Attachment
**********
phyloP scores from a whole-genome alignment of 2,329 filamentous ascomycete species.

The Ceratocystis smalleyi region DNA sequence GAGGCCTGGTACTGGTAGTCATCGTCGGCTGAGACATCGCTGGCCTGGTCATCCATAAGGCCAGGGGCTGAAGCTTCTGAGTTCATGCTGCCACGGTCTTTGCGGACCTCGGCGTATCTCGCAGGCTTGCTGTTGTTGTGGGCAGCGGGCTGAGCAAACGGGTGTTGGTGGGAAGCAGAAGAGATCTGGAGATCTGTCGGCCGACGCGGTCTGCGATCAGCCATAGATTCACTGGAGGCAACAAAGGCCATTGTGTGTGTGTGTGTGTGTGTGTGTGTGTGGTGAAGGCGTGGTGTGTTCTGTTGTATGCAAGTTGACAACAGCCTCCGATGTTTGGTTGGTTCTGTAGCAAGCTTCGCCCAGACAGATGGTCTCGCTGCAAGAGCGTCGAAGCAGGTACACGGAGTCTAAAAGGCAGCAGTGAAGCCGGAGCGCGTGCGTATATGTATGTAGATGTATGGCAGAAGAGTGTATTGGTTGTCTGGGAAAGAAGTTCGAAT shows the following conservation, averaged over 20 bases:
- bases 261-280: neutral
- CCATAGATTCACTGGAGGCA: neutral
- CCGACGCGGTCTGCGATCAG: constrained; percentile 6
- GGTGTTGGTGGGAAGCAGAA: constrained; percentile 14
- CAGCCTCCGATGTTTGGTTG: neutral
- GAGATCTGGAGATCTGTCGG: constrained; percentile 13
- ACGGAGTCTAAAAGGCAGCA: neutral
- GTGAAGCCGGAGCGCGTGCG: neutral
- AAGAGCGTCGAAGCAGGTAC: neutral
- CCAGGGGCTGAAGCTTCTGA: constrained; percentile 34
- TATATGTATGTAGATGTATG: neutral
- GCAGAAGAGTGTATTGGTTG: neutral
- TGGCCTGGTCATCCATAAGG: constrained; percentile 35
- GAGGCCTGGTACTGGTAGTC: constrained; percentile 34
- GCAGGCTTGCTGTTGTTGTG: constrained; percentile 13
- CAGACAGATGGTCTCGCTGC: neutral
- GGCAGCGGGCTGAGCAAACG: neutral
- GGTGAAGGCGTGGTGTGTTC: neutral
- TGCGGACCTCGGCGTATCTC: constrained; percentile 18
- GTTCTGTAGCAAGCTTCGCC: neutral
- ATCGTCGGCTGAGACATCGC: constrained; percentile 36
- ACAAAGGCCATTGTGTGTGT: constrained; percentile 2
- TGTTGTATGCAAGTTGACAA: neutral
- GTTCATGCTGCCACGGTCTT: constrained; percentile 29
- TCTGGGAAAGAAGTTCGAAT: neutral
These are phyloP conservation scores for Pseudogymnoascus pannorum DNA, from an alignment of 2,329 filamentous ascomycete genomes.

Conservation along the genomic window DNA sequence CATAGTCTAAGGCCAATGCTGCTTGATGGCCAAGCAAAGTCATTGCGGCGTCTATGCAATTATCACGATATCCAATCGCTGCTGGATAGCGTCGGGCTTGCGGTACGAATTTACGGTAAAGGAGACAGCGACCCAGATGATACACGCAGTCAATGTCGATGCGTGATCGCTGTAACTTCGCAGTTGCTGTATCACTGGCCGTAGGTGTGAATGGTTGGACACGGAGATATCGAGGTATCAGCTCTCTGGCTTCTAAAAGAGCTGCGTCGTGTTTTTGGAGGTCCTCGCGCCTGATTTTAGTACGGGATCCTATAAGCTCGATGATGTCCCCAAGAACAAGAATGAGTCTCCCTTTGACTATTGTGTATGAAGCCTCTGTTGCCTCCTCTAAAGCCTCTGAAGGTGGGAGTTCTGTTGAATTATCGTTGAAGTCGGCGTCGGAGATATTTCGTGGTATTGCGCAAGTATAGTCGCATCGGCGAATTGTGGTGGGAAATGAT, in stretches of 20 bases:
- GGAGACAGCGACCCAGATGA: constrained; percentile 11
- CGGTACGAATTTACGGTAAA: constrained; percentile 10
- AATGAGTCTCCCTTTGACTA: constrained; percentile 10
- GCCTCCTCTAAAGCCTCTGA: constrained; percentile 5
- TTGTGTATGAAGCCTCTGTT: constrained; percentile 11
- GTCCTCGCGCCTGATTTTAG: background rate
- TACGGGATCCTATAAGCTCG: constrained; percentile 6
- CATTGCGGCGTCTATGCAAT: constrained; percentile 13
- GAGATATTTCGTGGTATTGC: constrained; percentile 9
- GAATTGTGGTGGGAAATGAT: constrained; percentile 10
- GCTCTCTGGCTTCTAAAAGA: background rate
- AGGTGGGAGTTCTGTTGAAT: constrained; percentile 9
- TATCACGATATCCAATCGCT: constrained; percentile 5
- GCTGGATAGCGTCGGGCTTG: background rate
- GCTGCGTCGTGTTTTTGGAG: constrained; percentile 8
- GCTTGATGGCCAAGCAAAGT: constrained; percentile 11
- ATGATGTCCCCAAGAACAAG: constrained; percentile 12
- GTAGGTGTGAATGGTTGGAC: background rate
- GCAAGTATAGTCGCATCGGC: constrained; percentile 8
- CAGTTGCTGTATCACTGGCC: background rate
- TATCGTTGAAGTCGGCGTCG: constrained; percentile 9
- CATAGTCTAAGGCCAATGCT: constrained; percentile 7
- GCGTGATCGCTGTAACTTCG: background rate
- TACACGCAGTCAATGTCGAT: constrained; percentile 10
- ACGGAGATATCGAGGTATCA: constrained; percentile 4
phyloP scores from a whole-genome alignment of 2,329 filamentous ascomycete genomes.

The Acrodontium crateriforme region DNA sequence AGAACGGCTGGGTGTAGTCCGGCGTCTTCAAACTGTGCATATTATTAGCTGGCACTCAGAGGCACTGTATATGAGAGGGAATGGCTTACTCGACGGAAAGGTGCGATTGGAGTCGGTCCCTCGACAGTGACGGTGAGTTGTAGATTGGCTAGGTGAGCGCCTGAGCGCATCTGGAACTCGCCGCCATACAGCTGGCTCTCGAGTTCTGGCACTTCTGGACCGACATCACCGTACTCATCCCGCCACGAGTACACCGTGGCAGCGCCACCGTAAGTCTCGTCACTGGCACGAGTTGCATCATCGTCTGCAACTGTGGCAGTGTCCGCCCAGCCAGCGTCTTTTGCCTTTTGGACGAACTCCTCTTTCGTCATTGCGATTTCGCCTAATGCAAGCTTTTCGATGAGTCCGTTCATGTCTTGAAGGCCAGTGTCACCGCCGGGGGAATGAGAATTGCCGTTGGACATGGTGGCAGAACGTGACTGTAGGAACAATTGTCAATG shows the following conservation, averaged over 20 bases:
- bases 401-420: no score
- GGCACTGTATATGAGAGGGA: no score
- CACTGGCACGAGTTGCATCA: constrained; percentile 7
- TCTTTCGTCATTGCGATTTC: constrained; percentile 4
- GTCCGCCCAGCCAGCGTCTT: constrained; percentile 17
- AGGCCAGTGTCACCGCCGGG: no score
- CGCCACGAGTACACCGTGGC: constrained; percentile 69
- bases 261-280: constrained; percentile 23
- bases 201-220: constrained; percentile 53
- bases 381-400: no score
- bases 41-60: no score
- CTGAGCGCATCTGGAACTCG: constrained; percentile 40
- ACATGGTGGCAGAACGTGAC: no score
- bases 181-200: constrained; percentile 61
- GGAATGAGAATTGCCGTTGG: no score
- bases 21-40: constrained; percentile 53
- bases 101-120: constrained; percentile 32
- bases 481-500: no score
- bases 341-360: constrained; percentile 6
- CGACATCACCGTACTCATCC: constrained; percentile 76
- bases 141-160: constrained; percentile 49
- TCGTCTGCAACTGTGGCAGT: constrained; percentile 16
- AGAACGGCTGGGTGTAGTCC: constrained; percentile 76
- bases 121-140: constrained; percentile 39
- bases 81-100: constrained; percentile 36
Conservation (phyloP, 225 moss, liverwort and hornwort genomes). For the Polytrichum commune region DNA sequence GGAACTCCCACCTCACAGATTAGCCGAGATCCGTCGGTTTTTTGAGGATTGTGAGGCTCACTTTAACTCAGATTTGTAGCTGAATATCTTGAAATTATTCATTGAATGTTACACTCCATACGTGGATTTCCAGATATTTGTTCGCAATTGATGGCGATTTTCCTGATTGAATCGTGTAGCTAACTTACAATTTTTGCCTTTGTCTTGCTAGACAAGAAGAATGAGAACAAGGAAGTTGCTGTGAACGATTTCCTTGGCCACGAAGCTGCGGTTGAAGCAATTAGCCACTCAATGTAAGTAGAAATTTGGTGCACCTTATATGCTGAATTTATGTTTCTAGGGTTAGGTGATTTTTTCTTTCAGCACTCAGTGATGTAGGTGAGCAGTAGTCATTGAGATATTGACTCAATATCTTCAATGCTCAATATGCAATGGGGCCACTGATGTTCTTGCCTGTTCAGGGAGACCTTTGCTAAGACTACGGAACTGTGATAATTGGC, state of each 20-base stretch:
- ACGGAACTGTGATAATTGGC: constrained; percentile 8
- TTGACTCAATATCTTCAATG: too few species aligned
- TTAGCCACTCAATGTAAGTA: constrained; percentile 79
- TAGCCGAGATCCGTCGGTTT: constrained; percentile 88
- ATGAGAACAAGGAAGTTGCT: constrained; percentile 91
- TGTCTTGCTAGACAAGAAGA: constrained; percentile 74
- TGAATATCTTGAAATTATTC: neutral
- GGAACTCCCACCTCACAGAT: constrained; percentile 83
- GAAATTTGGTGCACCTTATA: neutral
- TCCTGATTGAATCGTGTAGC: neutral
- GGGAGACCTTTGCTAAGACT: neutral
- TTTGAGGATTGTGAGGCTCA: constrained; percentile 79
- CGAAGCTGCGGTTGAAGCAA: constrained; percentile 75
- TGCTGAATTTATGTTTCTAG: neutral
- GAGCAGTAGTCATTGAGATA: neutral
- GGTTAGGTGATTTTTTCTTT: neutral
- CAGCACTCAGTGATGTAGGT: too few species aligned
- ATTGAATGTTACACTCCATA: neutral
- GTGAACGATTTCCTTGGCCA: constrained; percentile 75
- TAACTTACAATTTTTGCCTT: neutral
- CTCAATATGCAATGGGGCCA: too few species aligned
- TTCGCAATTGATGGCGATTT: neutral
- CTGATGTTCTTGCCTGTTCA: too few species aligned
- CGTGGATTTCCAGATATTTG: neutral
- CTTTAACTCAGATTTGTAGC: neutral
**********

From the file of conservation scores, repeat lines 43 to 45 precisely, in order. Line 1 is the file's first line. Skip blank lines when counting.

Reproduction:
- GCTGGATAGCGTCGGGCTTG: background rate
- GCTGCGTCGTGTTTTTGGAG: constrained; percentile 8
- GCTTGATGGCCAAGCAAAGT: constrained; percentile 11